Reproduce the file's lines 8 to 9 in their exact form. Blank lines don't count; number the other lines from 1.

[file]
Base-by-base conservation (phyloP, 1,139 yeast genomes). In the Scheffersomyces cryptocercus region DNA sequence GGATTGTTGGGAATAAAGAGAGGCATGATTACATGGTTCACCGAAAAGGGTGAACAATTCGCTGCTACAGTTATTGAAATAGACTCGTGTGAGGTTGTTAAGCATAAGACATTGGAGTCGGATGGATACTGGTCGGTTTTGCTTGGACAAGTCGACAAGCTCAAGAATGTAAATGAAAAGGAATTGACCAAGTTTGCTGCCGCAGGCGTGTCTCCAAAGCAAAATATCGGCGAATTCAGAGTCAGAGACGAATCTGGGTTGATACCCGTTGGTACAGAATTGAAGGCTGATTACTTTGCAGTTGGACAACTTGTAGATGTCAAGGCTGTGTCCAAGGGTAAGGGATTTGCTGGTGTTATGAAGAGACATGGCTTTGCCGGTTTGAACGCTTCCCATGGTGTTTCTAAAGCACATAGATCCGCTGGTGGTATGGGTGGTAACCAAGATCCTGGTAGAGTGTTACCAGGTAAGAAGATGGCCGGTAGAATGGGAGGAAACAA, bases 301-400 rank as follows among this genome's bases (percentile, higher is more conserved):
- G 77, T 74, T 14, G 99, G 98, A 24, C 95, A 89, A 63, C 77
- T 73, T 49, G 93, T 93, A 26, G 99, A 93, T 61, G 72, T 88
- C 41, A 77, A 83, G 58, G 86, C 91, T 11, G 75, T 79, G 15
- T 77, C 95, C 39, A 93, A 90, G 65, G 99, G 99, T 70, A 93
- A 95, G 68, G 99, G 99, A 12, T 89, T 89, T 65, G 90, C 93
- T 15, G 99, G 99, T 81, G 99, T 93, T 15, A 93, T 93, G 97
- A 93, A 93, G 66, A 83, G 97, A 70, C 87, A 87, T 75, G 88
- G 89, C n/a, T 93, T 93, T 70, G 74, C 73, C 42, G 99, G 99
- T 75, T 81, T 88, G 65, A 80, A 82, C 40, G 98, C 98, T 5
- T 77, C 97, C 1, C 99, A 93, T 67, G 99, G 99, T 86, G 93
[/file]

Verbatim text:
- A 93, A 93, G 66, A 83, G 97, A 70, C 87, A 87, T 75, G 88
- G 89, C n/a, T 93, T 93, T 70, G 74, C 73, C 42, G 99, G 99